I give credit to the Colorado Legislature for stating its intent, its position, on supporting HOAs, which is rarely found in other state statutes.  Section 38-33.3-102 reads (in part):

Legislative declaration

(1) The general assembly hereby finds, determines, and declares, as follows:

(a) That it is in the best interests of the state and its citizens to establish a clear, comprehensive, and uniform framework for the creation and operation of common interest communities;

(b) That the continuation of the economic prosperity of Colorado is dependent upon the strengthening of homeowner associations in common interest communities financially through the setting of budget guidelines, the creation of statutory assessment liens, the granting of six months’ lien priority, the facilitation of borrowing, and more certain powers in the association to sue on behalf of the owners and through enhancing the financial stability of associations by increasing the association’s powers to collect delinquent assessments, late charges, fines, and enforcement costs;

 

Subsections (c) – (e) contain basically the same theme — don’t let the HOA fail by providing the developer with certain financial protections and operating rules on good management.  In a bold, in your face statement the statute contains an annotation, which reads:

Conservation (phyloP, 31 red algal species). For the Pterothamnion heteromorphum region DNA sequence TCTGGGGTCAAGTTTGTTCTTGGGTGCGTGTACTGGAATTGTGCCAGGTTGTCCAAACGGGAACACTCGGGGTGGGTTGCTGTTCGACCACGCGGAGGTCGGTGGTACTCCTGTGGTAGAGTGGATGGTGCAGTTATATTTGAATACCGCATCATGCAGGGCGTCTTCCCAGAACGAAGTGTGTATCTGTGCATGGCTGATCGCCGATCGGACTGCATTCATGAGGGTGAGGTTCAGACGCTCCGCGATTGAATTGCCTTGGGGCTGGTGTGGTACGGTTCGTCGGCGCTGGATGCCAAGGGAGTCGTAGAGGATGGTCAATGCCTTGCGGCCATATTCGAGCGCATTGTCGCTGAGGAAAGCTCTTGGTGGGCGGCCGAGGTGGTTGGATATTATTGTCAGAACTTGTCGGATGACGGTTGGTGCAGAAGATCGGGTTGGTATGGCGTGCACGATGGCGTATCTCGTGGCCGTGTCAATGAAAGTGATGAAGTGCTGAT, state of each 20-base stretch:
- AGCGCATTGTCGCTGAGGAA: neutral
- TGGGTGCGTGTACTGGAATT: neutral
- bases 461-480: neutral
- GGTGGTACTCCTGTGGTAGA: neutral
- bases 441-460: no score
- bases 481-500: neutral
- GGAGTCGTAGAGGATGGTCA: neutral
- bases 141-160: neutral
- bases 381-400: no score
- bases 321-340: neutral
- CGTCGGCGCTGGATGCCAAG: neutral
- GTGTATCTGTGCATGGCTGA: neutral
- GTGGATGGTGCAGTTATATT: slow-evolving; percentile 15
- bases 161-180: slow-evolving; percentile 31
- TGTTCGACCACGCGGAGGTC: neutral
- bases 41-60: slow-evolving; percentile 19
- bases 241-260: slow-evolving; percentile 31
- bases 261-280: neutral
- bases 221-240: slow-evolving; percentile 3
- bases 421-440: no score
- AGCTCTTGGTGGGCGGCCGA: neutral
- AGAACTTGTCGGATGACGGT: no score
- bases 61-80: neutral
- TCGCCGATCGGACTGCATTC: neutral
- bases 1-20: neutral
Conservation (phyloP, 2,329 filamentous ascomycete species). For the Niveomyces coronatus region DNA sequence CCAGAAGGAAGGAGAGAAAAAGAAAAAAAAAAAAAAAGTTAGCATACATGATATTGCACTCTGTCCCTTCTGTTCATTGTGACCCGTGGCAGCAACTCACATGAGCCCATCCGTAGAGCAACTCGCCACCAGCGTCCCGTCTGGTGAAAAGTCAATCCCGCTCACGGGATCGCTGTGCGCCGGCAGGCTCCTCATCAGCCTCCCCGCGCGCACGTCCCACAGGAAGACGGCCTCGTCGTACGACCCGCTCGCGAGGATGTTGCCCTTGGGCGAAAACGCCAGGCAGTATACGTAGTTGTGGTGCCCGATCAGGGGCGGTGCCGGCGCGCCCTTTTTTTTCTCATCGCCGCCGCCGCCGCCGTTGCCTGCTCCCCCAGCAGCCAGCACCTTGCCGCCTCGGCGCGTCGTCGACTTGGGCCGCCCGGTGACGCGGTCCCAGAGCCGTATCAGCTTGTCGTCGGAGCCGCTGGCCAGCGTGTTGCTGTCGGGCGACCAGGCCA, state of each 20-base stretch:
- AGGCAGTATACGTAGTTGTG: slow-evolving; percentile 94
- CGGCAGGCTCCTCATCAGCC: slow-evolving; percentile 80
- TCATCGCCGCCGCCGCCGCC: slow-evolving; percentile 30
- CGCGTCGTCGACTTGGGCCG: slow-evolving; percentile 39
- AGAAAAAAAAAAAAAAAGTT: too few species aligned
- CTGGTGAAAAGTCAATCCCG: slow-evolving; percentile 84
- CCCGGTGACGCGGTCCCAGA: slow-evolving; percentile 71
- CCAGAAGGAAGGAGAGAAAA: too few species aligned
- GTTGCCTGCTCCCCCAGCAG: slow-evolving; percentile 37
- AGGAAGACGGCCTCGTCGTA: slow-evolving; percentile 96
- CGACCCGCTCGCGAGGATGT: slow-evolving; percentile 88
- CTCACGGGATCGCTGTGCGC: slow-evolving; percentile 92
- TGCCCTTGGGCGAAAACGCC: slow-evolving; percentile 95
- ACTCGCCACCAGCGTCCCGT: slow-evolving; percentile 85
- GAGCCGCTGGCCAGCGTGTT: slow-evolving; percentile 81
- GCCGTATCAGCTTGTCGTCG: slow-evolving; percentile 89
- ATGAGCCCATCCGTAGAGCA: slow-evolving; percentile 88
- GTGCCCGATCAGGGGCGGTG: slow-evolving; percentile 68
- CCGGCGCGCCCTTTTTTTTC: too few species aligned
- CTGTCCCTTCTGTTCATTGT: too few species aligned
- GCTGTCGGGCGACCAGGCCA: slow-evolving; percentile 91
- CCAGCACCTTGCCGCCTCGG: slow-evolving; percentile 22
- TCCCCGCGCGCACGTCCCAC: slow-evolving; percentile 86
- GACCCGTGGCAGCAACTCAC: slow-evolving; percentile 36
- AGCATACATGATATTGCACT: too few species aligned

There is no support for the proposition that enactment of a legislative scheme governing the operation of homeowners’ association thereby transforms such homeowners’ association into cities or other governmental entities. Woodmoor Improvement Ass’n v. Brenner, 919 P.2d 928 (Colo. App. 1996).

This 1996 authority still holds true today.  State governments regulate people and entities by establishing laws, such as these HOA “acts” under its police powers “to promote the general welfare.”   That has come to mean to protect the health, safety and general welfare of the people.  The issue at hand, which has not been tested in the courts, is: when does and under what circumstances do these HOA acts create HOAs as state actors?[1]

It would seem that just from this Legislative Declaration of purpose there are reasonable grounds to suspect state cooperation (no penalties against HOA violations of state laws or the governing documents), coercion (foreclosure, pay or lose your home, etc.), and support for HOAs, a close nexus with daily operations (closely involved on HOA management) s symbiotic relationship (you help me, I help you), significant encouragement, either overtly or covertly.[2]  But no mention of any protections of due process and the equal protection of the laws as an objective of its involvement in HOA-Land.

Note that subsection 1(a) above speaks not of individual statutes, but of “a clear, comprehensive, and uniform framework” to support HOAs. Therefore, we must look at the overall picture of the HOA act and determine its broad impact on HOAs, and whether the legal scheme or structure establishes state actors.  And in 1(b) above the general assembly makes a case for establishing state actors when it states, “by increasing the association’s powers to collect delinquent assessments, late charges, fines, and enforcement costs.”  The details can be found within the act itself.